Uses for pet medication Rimadyl

Rimadyl is often prescribed to reduce the pain and inflammation caused by arthritis

Rimadyl is one of the most widely prescribed non-steroidal anti inflammatory drugs (NSAIDs) for dogs, being prescribed for either short term pain/inflammation relief, and in some cases long term pain and inflammation. It is most commonly prescribed for musculoskeletal joint (arthritis) or back problems, but is commonly prescribed to dogs for post operative pain, especially  as pain relief is being increasingly recognized and accepted as a standard of care in veterinary medicine.

The typical dose of Rimadyl is 1 mg per pound twice daily, but it can also be given as a single dose of 2 mg per pound once daily. It is not for use in cats. It is often important to have blood work and/or urine done before using this drug, especially in older pets to make sure there are no pre-existing liver, kidney or blood disorders that may contraindicate its use.

When dogs are prescribed Rimadyl long term, it is also important to monitor blood and urine every 3-6 months. While rare side effects of liver failure have been reported and got much overdone press several years back, most dogs tolerate Rimadyl fairly well, and I find that giving it with food tends to cut down on any upset stomachs.

Occasional side effects include:

  • loss of appetite
  • nausea
  • vomiting with digestive tract bleeding
  • rare liver/kidney side effects

Rimadul should not be given with aspirin or related products such as other non-steroidal anti inflammatory prescription drugs like Metacam or Previcox.  However, it is safe to use with certain other pain medications such as the recently increasing use of the safe mild opioid derivatives Tramadol.

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  1. I appreciated Dr. Dym’s article on rimadyl…our field springer spaniel was given this drug when he accidently injured one leg. I wanted to know more about this drug, and this article provided me good information.

    I am glad to know that pain relief is being recognized and accepted as a standard care in vet medicine. Our pets feel pain just like we do, even though they may not be able to express it us verbally.

  2. My dog was bit by a tick, which surprised me, because they are not common in the brush in our area. Our vet told us that they are becoming more common within our region. Fortunately, it wasn’t a deer tick. But nonetheless, we will be using Frontline from now on, or the other that the doctor suggested in his article…I certainly don’t want our dog to get lyme disease.

  3. Dr. Michael Dym, VMD veterinarianApril 6, 2012 at 11:28 am

    Front line is excellent product to use for tick prevention. Also try feeding natural diet like halo or natures variety from 1800petmeds which may also help strengthen her immune system.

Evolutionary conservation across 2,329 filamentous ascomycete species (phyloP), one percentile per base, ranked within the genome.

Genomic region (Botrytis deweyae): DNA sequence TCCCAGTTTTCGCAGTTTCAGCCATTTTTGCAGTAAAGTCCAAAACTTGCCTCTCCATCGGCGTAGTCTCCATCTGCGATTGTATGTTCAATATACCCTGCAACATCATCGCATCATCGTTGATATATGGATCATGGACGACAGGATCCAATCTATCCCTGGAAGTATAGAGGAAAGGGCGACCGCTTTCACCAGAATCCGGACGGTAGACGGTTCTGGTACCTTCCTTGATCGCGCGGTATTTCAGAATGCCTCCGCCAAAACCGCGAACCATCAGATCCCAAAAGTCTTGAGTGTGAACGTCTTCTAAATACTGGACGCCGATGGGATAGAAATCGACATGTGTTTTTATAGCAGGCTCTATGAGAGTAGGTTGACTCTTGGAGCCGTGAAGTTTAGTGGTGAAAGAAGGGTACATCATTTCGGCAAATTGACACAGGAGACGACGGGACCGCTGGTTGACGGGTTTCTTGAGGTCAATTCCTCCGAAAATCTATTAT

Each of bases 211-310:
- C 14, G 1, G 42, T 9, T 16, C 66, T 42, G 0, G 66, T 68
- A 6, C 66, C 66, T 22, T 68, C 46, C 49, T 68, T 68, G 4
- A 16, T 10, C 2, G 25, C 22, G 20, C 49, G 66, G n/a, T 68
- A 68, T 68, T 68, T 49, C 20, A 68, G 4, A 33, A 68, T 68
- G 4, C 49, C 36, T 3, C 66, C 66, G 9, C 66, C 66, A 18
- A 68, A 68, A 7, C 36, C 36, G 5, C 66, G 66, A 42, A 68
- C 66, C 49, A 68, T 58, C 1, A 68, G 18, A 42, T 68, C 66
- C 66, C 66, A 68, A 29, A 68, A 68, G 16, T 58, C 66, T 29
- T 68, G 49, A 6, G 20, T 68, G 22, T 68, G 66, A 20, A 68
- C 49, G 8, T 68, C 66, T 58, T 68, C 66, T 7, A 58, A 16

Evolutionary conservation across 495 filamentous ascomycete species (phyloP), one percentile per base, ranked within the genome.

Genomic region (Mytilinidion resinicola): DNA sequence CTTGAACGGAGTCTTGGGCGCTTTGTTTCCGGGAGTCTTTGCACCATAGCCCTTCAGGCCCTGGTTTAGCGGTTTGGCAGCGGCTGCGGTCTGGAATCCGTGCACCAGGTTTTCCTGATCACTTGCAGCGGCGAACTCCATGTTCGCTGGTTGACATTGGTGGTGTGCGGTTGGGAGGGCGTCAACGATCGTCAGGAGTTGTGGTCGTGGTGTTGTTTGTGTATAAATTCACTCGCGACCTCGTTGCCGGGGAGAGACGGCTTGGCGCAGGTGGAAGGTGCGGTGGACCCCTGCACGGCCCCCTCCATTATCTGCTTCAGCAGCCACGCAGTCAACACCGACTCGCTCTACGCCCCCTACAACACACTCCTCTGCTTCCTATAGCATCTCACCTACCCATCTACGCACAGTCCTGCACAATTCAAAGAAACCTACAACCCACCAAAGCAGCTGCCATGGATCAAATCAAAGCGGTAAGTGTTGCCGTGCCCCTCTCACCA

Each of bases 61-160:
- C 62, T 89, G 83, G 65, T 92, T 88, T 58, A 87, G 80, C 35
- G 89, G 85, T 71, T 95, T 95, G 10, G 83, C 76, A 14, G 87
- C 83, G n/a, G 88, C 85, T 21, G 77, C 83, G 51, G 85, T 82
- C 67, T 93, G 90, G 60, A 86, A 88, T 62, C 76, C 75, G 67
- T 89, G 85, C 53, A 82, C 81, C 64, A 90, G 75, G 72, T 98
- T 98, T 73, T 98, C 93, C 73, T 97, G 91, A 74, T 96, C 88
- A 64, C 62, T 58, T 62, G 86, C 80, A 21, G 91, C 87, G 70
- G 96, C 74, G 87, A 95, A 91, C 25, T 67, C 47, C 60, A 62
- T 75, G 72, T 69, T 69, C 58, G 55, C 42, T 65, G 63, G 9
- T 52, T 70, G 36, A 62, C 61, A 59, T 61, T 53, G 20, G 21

4. Dr. Michael Dym, VMD veterinarianApril 6, 2012 at 11:28 am

    Hi Delia: You are very welcome for your kind compliments.

  5. My dog is 14 yrs. of age. She is a large Akita that I adopted at 6 months old. After getting her I found out that she had hip dysplaysia in both legs which the humane society did not disclose. The doctor opted to operate on one. She now has severe pain and has been on rimadyl, tramadol, and joint enhancers her entire life. Last month I added prednisone 1mg per day and she seems 60% better can you tell me how much harm could come from this combination.

  6. Dr. Michael Dym, VMD veterinarianDecember 24, 2012 at 10:43 pm

    Dose of prednisone sounds very low, however we try not to use pred and drugs like rimadyl at the same time due to increased risk of ulcers, etc. Monitor closely if you continue the prednisone

  7. I have a 7 yr old shepherd/husky mix. She injured the muscles/tendons not sure which jumping a fence going after a cat. Once at the vet and after X-rays they also found a spot on her back near her tail that was degenerating. Initially she was put on steroids and other medications but did not tolerate that well. For the last 6 months she has been on the following: Rimadyl 75 twice daily; amantadine 100mg once daily; 400mg gabapentin twice daily and 100mg of tramadol twice daily. She started out at 75 pounds but has put on 12 pounds. Does this see excessive. Not only is this expensive I worry about the amount of pain medication she is on. The muscles on the inside of her back legs have healed so supposedly this is preventive and help with the bad spot on her back

  8. Dr. Michael Dym, VMD veterinarianJanuary 5, 2013 at 12:03 am

    Sounds like excellent balance of traditional pain meds but risk of weight gain is high with gabapentin and tramadol. Consider holistic supportive options as well such as chiropractic and/or acupuncture. To learn more see Also homeopathy may be an option as well. Learn more at as well as my website

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